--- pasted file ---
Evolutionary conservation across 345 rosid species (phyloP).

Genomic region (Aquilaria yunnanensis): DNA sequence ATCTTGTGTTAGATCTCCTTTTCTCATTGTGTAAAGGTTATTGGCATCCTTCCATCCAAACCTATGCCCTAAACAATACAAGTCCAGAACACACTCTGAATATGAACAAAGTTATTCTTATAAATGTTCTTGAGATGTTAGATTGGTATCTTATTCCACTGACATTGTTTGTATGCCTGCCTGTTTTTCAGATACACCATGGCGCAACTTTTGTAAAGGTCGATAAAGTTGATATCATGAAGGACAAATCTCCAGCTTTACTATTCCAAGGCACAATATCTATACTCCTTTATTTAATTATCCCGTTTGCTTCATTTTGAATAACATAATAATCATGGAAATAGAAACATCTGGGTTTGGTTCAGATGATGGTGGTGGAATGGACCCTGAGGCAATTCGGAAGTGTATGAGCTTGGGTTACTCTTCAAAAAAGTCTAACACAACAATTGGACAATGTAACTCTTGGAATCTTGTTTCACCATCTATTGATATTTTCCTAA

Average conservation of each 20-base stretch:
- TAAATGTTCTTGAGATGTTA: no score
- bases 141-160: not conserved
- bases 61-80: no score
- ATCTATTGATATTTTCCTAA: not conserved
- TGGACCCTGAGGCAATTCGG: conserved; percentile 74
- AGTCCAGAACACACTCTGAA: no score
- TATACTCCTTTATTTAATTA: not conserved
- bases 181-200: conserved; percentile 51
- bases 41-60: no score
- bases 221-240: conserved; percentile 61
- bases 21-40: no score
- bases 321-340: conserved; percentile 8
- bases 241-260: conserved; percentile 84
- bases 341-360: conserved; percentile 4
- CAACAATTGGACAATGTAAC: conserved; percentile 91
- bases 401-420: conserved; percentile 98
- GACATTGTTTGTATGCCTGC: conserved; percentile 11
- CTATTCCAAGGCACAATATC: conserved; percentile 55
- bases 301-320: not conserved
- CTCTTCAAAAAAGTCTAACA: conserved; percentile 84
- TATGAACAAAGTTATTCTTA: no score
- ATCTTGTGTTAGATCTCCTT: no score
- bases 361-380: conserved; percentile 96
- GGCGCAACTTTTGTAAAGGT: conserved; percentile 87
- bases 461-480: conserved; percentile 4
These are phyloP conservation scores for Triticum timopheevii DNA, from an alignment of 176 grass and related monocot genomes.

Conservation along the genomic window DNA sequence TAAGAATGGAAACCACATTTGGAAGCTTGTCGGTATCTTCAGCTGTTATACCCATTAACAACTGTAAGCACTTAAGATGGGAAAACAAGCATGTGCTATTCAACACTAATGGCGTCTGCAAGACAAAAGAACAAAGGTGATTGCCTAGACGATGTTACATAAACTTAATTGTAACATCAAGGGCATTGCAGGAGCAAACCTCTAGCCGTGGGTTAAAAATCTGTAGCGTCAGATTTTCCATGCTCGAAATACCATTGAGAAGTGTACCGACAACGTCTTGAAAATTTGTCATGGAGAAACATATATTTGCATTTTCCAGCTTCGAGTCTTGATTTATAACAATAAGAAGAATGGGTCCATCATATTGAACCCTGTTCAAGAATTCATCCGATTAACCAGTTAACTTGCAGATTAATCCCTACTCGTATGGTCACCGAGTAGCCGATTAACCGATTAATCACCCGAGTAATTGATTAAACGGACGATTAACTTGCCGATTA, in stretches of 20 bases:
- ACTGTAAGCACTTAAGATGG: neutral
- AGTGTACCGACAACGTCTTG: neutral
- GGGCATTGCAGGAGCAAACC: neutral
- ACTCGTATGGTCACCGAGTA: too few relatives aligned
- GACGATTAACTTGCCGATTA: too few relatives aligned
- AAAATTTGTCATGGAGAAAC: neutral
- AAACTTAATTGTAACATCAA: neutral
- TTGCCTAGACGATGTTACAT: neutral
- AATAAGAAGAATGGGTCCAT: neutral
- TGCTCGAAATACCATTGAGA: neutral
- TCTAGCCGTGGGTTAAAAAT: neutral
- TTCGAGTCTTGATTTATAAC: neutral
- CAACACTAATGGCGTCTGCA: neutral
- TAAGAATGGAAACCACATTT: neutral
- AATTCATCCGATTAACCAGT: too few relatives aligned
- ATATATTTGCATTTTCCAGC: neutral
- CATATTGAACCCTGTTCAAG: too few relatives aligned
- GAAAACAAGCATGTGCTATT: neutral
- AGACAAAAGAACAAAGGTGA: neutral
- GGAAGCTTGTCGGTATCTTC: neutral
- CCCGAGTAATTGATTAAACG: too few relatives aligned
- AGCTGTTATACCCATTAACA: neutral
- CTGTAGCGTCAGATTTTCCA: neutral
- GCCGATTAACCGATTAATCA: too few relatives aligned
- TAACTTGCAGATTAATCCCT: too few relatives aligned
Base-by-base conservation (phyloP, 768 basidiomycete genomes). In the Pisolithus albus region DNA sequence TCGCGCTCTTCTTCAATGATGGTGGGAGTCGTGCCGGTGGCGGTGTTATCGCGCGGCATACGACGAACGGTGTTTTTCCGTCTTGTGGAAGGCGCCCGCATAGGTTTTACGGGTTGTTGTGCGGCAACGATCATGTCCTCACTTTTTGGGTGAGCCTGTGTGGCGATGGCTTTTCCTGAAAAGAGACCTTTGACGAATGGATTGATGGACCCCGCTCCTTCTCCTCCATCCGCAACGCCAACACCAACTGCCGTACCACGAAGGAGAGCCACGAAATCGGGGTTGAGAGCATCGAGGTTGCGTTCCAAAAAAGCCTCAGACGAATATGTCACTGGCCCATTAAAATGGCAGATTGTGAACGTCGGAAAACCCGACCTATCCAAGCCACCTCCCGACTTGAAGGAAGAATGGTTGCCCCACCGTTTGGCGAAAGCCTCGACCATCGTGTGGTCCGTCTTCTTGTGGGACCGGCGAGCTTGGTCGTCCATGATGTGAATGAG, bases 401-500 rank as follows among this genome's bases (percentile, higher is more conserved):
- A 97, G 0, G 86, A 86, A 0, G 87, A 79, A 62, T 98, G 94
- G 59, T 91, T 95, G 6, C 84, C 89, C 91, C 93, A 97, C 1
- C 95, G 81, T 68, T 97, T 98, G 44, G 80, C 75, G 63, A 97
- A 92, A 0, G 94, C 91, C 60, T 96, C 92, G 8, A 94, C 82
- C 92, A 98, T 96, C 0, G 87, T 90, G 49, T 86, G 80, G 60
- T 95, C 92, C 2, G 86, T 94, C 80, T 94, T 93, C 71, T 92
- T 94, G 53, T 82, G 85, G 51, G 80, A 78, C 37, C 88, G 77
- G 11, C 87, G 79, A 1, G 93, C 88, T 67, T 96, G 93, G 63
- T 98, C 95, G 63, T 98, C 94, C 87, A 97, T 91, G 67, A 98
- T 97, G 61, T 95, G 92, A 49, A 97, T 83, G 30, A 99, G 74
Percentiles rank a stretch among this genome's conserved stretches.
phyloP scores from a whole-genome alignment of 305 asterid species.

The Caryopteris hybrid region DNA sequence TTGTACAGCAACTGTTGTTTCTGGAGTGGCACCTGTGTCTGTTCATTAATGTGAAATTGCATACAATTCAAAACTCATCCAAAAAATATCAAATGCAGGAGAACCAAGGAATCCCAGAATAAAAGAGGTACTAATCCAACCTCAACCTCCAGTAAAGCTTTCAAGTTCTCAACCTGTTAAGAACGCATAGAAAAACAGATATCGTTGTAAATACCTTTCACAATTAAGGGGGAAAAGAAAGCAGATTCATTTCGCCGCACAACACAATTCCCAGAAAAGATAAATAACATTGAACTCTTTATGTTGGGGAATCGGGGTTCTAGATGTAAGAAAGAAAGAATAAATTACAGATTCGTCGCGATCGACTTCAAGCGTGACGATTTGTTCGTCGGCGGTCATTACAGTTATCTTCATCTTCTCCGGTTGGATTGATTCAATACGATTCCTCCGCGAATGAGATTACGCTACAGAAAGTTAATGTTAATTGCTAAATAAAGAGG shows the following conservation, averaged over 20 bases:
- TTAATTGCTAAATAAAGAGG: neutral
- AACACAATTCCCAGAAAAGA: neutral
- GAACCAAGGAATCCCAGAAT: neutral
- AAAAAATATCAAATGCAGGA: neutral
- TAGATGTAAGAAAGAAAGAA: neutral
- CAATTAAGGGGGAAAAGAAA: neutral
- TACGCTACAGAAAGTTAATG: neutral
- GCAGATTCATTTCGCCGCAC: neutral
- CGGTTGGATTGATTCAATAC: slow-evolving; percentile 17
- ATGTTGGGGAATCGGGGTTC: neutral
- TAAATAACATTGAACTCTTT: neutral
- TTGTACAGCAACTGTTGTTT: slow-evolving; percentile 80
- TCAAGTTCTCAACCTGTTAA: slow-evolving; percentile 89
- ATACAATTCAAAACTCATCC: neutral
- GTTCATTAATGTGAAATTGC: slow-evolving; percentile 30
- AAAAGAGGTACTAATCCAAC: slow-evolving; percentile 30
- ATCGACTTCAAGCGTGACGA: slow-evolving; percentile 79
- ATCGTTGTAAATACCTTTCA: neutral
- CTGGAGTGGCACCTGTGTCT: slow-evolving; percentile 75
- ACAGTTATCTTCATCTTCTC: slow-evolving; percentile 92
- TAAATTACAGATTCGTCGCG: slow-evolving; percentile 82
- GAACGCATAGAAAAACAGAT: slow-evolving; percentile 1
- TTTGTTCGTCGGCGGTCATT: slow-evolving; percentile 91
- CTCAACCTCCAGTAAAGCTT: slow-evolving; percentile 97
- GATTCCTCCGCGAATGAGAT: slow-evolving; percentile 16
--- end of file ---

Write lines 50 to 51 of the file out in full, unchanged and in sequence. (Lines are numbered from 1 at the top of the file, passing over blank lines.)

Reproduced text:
- GGAAGCTTGTCGGTATCTTC: neutral
- CCCGAGTAATTGATTAAACG: too few relatives aligned